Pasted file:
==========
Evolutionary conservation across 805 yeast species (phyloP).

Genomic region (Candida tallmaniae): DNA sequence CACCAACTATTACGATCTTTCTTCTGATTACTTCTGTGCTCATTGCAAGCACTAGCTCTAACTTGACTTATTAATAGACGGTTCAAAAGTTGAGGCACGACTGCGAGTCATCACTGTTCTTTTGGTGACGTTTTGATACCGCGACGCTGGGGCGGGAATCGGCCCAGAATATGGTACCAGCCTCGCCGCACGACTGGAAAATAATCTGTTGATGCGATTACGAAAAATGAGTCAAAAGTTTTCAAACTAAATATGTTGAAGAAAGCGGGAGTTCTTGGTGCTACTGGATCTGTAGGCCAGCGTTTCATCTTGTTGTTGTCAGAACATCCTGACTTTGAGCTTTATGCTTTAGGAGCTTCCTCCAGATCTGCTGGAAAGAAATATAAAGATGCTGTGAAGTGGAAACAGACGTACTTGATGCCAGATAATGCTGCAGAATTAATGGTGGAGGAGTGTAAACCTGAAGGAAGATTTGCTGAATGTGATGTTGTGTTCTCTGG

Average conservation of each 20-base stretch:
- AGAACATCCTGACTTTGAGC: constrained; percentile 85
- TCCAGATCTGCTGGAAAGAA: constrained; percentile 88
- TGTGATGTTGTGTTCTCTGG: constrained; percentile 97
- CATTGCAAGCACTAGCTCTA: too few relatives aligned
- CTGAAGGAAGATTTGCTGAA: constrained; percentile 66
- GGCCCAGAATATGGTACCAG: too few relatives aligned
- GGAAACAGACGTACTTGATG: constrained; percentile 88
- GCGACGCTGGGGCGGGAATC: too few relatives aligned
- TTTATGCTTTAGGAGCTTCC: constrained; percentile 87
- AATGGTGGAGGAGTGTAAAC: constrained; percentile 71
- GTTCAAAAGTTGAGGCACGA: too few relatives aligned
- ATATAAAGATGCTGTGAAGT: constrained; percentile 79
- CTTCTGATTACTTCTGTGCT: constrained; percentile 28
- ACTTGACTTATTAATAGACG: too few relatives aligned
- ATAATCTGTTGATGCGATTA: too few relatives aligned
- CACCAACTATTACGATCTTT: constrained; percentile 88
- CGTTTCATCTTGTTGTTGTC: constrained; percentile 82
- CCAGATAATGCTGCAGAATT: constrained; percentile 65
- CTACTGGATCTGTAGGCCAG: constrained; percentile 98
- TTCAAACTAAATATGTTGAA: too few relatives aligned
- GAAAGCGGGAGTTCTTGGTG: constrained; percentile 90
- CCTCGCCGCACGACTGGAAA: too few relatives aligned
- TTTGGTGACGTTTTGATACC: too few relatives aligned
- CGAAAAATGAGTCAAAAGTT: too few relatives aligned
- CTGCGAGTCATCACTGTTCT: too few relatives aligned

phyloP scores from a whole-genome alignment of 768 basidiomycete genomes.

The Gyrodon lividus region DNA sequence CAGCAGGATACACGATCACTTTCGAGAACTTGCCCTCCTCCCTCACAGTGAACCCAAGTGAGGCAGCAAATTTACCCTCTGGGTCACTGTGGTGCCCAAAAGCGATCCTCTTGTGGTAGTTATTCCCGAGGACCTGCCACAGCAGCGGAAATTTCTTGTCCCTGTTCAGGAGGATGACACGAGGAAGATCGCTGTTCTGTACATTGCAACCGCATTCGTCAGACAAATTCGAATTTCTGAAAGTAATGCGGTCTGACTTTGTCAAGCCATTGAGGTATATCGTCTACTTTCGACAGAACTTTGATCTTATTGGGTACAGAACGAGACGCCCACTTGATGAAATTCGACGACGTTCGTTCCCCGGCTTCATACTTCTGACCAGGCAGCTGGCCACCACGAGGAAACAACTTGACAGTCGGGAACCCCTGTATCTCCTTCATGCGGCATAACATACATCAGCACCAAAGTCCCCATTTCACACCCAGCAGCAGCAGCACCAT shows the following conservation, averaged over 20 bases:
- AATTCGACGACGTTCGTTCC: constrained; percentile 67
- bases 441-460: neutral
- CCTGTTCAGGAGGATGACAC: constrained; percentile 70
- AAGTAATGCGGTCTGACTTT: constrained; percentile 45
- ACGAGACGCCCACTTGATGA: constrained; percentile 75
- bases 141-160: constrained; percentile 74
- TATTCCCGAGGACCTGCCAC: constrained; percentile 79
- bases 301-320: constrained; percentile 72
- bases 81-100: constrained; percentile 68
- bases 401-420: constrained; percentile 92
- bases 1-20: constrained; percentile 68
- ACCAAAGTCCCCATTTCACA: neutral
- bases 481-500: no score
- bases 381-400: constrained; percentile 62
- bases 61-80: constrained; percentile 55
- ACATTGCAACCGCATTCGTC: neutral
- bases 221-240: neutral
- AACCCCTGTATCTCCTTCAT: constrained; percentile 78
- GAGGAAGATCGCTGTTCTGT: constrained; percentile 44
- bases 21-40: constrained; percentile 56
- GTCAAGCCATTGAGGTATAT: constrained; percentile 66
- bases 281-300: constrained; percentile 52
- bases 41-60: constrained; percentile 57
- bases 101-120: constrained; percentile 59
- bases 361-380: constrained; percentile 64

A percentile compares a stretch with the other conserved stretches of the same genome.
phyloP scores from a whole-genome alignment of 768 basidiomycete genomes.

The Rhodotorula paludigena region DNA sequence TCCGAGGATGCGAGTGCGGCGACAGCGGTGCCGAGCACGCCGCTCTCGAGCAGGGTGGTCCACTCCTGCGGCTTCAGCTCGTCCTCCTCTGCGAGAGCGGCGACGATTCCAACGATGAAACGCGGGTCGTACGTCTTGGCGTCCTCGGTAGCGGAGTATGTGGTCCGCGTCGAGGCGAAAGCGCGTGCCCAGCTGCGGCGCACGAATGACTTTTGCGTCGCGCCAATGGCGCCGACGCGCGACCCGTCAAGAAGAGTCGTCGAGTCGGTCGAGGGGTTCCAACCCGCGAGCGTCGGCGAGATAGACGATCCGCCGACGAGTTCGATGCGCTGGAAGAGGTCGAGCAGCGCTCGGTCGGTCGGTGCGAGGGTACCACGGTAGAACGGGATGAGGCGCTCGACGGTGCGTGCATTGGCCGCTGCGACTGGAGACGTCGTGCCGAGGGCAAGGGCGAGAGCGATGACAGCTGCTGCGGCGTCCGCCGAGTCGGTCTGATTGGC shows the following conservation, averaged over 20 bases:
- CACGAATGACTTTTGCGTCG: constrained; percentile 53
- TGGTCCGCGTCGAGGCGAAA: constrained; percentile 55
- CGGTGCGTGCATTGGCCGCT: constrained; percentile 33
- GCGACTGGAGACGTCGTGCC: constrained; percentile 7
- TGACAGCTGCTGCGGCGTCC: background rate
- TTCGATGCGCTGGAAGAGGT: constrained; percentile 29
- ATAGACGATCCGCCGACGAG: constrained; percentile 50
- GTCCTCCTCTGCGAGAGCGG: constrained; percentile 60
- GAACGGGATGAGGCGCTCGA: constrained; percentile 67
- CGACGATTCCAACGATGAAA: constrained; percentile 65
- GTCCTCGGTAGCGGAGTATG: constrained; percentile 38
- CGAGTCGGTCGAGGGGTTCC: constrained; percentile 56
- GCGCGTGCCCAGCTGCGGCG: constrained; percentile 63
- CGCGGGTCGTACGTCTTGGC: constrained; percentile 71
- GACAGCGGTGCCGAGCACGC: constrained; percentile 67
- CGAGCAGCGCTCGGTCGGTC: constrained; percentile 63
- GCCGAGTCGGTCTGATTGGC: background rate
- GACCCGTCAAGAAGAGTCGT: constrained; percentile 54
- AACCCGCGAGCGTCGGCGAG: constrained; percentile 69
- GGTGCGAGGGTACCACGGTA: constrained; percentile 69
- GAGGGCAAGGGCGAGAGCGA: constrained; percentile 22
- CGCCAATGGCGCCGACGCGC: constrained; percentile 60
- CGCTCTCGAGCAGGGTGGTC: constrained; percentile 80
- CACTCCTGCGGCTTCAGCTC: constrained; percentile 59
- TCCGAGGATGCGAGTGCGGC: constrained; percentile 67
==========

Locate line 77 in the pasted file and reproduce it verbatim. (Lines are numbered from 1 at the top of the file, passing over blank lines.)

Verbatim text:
- AACCCGCGAGCGTCGGCGAG: constrained; percentile 69